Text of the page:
Most of us this week will think how amazing it is that that the Government have achieved its target of vaccinating 15m people by the 15th February 2021. Our thanks go out to the NHS and volunteers for their organisation and work they have put in to make this such a success.
The over eighties, seventies the most vulnerable and residents in care homes have taken up the offer of a vaccination, but there are many care home staff who have not as yet been vaccinated.
National Care forum survey
A survey conducted by the National Care Forum revealed that “large gaps” remained in the majority of services between the number of staff vaccinated and today’s government target of 100%. The survey, covering the period 1-31 January, found that 41% of care home staff still had to be vaccinated, with the shortfall even larger in extra care housing and supported living services (48%), home care services (55%) and community based services (60%).
In a quick snapshot follow-up survey to check the position as of February 8, data revealed that the biggest gaps appear to be in home care services, where 38% of those responding still had less than 40% of their staff vaccinated.
Take up of vaccination too low
Professor Anthony Harden the deputy chairman of the joint committee on vaccination and immunisation warned that the take up rate among care home staff is far too low. Despite overwhelming evidence about the safety of the vaccine’s only 66% of care home staff have received the vaccine.
He said “If care home staff are to stop potentially transmitting the virus to those vulnerable people who they care for and look after deeply, they need to take up the immunisation”.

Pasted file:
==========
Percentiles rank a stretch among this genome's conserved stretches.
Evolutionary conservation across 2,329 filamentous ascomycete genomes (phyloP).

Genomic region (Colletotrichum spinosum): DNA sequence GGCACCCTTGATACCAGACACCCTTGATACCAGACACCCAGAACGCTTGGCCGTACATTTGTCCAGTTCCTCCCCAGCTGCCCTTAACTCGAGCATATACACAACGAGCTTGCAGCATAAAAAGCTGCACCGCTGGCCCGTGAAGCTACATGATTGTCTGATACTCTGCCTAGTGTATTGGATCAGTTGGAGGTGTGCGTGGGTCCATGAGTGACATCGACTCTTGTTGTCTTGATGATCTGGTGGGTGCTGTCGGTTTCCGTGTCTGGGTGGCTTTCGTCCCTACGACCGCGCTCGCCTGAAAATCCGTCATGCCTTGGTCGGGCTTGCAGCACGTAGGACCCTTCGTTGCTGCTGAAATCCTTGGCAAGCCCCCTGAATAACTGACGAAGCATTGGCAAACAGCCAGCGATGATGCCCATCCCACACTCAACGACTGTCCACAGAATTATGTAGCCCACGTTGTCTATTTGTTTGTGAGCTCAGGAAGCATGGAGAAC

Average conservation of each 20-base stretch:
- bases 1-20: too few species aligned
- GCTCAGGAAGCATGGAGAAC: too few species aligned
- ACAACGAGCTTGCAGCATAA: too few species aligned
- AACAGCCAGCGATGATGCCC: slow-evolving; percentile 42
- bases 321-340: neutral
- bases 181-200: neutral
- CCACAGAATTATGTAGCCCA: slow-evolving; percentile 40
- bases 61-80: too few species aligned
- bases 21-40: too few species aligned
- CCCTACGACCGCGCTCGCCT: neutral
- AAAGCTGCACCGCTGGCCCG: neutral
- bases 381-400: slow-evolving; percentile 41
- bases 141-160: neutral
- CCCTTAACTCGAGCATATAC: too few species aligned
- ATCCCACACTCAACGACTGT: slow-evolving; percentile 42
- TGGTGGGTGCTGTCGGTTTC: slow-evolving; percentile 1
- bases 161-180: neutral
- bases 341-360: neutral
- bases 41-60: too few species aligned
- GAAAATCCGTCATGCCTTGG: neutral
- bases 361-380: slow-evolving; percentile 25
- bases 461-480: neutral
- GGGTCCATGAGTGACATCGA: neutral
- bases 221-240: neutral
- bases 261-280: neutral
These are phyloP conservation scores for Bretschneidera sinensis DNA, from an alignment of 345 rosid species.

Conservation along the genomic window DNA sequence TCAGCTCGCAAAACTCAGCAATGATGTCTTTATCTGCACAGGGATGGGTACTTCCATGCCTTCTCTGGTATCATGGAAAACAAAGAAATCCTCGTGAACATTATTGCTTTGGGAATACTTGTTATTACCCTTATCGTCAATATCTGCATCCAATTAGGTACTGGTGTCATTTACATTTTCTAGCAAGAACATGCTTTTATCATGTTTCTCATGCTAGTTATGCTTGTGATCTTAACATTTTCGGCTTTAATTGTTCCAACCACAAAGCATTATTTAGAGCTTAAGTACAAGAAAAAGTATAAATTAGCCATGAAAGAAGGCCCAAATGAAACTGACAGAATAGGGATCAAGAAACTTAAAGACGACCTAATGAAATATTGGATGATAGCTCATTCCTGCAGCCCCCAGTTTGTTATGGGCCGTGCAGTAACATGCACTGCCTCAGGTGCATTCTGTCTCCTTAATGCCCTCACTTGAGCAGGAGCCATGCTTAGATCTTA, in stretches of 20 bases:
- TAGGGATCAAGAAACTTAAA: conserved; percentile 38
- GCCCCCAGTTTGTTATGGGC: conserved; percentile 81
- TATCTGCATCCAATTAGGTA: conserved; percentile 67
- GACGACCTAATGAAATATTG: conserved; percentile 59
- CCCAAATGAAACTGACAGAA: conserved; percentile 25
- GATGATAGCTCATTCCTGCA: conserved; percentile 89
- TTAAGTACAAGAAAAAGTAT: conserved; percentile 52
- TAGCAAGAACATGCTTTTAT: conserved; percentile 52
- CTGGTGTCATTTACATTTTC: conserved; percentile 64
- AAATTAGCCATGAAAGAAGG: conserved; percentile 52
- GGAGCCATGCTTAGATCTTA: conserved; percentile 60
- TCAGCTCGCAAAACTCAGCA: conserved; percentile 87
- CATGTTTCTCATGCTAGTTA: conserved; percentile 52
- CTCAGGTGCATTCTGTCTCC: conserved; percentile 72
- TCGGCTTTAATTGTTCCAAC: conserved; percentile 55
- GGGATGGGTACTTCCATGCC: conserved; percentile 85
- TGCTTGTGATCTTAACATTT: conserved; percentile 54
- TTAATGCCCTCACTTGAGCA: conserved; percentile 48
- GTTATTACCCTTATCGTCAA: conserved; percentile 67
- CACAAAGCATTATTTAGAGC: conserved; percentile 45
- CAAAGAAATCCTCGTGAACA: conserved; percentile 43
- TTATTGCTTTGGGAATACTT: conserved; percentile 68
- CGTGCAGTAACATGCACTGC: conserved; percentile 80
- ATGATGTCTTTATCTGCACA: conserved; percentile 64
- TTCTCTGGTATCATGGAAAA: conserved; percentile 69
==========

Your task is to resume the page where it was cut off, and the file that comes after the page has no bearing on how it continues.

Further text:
Threats to social care staff
Some providers are demanding that care staff have the vaccine or risk losing their jobs. Barchester have said it will not hire workers who refuse the vaccine. Some staff have reported that they have been threatened with the sack or a pay cut if they refuse the vaccination.
Unison General Secretary Christina McAnea accused providers of using punitive tactics to ensure their staff are vaccinated. She said, “The more care staff that get vaccinated the safer the sector will be”. The more employers put punitive measures in place for staff or make it a condition of work they are undermining trust in the vaccine. “They are also at odds with other employer’s and the NHS”
Vaccination should not be mandatory
The Government’s position is that no jab no job policies are discriminatory. Professor Harden prefers persuasion by the power of argument rather than forcing staff to have the vaccine for fear of losing their job.
Considerations for social care staff
In the end, the success of the vaccine is the key to the reduction of restrictions and the way back to some form of normal life. In addition to considering the impact of transmission in care homes where they work, and their duty of care to protect and safeguard residents, staff need to consider their position in relation to transmission of the disease in the wider community.
The ultimate goal is to achieve some level of hard immunity that is resistance to the spread of an infectious disease. Within a population that is based on pre-existing immunity of a high proportion of individuals as a result of previous infection or vaccination. If this is to be achieve, we need maximum take up of vaccination.
Staff should not be threatened with the loss of their jobs if they do not take up the offer of a vaccine. Some staff I am sure, will be nervous about the prospect, and others may have religious reasons. Providers may have to rely on the power of persuasion through consultation and education. On their part, care staff should be open to the evidence that millions of people have now received the vaccine with little known side effects.
Albert Cook BA, MA & Fellow Charted Quality Institute Managing Director Bettal Quality Consultancy